If you are a nurse or midwife, then it is likely you have heard the phrase “Nursing is a calling” many times. For a student nurse or midwife, lectures never stop drumming this into your ears. This idea has formed the basis of many nursing admission interview questions for example “Why do you want to be a nurse?”. I am not sure you will ever go for a nursing admission interview without being asked this question.
What is a calling?
So, when we say, “Nursing is a calling”, what do we mean? According to Raatikainen R. (1997), A calling is a deep desire to devote oneself to serving people according to the high values of the task or profession. Traditionally, a calling referred to a Christian belief that one received a spiritual calling by God, mainly to a religious life of dedication and service (Carter, 2014). In olden times, people came into nursing through a religious conviction that they have been called to serve. Florence Nightingale received such a calling to service at a young age. The biography of Florence Nightingale written by Professor Emerita Louise Selanders stated, “At the age of 16, she experienced one of several ‘calls from God.’ She viewed her particular calling as reducing human suffering. Nursing seemed the suitable route to serve both God and humankind.” Ever since nurses have been deemed to be called into the profession.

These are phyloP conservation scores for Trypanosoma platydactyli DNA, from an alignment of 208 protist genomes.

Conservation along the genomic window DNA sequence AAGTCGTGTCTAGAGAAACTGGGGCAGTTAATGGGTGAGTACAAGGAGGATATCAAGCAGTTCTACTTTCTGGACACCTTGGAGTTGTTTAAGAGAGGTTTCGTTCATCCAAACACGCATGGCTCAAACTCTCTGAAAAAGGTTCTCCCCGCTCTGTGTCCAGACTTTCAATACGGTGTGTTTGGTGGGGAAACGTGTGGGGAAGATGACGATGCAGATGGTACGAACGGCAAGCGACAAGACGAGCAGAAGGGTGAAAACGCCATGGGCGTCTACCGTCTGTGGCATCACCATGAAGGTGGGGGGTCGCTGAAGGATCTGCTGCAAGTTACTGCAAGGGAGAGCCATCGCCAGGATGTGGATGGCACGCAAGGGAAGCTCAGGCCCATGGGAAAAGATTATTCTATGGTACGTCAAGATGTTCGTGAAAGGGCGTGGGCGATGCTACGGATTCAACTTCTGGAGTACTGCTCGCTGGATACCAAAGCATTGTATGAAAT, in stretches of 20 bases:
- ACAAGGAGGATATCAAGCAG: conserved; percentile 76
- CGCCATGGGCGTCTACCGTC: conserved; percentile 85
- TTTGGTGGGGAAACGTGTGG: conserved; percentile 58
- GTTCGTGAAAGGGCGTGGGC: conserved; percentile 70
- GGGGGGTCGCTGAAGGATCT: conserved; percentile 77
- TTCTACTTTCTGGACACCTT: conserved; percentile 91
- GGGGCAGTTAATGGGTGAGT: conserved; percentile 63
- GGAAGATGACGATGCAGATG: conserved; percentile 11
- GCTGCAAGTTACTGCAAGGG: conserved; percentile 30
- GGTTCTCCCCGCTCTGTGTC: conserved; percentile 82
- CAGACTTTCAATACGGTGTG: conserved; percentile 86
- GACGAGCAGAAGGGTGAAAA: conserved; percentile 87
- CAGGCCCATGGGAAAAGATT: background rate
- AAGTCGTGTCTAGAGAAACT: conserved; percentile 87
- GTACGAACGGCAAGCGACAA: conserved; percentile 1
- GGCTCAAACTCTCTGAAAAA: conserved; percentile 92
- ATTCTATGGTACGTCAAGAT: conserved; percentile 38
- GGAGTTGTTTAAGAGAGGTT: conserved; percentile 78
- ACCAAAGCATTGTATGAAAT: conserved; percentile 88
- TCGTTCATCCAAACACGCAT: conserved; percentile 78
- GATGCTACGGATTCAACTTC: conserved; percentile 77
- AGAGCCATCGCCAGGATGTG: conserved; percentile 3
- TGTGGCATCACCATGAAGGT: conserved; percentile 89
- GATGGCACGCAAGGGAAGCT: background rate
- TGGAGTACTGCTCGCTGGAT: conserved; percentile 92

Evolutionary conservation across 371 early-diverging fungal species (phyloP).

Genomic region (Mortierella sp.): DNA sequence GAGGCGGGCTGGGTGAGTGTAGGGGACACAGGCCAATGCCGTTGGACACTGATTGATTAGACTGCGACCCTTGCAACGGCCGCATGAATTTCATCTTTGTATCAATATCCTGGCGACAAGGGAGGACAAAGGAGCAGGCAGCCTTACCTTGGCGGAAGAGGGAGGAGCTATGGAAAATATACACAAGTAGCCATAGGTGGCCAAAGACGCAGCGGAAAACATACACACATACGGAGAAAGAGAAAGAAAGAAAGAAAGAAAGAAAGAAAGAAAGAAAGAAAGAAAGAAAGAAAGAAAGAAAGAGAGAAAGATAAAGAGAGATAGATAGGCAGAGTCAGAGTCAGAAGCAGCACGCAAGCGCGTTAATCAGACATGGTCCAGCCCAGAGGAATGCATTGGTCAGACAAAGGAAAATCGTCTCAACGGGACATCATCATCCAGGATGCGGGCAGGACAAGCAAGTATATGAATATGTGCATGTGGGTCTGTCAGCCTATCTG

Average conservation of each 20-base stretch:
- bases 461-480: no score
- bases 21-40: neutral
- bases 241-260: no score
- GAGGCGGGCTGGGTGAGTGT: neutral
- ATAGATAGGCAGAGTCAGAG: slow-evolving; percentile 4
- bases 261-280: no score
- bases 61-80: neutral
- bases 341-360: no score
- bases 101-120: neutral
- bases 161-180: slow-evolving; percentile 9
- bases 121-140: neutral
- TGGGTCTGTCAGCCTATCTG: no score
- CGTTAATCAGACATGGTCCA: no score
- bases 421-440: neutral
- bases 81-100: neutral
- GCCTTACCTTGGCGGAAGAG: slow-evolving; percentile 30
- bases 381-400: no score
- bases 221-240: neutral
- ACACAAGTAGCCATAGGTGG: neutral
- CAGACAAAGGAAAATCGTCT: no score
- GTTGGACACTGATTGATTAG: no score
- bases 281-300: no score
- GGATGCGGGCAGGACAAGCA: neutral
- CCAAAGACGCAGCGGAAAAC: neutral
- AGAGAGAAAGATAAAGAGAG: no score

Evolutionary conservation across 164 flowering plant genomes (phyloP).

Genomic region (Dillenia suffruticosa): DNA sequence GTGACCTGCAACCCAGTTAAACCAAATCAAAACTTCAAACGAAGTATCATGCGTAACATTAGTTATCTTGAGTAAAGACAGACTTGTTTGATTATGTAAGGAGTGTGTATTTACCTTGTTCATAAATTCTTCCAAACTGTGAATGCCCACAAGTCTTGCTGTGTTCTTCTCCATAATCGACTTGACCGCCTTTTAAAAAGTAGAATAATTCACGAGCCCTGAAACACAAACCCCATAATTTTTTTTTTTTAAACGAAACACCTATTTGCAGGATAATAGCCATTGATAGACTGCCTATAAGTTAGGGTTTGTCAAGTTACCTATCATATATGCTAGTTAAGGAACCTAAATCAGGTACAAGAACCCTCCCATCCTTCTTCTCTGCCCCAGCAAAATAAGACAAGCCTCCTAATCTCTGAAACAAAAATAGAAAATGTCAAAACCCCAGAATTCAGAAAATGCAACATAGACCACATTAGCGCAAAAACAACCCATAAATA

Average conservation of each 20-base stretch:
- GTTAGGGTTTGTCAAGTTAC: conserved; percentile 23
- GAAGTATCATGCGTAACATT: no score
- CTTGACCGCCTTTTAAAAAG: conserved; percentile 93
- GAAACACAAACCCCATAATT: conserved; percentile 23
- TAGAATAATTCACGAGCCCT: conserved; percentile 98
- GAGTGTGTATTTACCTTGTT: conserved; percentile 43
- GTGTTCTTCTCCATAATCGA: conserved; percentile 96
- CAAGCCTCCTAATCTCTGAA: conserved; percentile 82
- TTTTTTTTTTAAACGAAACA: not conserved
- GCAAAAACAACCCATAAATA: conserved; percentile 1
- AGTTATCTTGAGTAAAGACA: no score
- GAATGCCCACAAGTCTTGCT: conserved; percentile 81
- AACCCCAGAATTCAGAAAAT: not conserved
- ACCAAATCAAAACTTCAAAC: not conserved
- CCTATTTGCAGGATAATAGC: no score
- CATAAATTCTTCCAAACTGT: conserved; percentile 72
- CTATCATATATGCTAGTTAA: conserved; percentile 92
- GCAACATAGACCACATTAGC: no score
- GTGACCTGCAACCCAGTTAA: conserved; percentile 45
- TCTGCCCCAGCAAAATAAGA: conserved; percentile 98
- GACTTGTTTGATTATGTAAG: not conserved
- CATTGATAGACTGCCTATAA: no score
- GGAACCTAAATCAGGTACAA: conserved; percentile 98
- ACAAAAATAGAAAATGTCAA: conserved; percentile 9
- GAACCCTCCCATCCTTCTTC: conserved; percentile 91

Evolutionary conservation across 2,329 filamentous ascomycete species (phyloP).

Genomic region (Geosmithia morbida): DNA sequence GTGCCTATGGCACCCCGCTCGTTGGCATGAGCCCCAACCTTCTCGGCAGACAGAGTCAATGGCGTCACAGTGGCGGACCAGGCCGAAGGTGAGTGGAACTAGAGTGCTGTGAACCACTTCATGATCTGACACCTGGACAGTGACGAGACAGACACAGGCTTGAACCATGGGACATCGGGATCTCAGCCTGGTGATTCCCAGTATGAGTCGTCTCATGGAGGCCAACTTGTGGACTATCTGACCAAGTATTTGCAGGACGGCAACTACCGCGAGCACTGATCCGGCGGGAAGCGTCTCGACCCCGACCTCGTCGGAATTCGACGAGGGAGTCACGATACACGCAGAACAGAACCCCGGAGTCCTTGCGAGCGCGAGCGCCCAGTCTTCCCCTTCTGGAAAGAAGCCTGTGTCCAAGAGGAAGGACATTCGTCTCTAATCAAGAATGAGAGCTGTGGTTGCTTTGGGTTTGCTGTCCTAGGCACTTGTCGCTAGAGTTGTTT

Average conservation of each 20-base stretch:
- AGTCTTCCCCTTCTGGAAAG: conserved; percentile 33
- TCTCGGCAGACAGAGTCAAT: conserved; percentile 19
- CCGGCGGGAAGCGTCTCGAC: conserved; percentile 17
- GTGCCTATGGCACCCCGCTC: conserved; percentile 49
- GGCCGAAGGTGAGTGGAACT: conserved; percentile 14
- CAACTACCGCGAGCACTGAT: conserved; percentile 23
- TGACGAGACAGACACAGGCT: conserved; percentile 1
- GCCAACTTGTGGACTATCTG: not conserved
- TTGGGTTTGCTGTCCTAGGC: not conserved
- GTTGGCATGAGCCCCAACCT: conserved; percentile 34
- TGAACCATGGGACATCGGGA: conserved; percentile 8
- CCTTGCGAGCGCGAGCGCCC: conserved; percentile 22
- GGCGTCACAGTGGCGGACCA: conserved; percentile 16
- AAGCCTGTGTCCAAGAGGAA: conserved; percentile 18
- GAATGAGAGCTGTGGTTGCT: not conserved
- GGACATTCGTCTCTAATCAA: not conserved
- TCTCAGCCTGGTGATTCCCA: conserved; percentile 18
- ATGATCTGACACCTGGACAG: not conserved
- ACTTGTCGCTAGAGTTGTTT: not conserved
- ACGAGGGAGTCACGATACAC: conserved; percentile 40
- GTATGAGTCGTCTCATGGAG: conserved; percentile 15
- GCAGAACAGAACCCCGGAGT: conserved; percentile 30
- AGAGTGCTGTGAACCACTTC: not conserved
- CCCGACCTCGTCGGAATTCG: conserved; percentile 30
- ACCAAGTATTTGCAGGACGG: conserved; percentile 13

However, the nursing profession has evolved over the years. Having the desire to serve humanity is not enough but one must have the academic and technical competence to become a nurse.
There are people who believe that the calling in nursing is being abandoned. There have been reported incidences of nurses’ neglect of patients and bad attitudes. To be honest, some of these are true which makes people believe that some people enter the profession just because of money. Whether people are making money in nursing is another topic for discussion.
On the other hand, one cannot overlook the evolution of the nursing profession. The calling in nursing is overused and abused. Perhaps this could be the reason why nurses are underpaid and left to work in extremely unfavourable conditions just because nursing is a “Calling”.
Raatikainen R. (1997). Nursing care as a calling. Journal of advanced nursing, 25(6), 1111–1115. https://doi.org/10.1046/j.1365-2648.1997.19970251111.x
Carter M. (2014). Vocation and altruism in nursing: The habits of practice. Nursing Ethics, 21(6), 695-706. doi:10.1177/0969733013516159
Selanders, L. (2021, May 8). Florence Nightingale. Encyclopedia Britannica. https://www.britannica.com/biography/Florence-Nightingale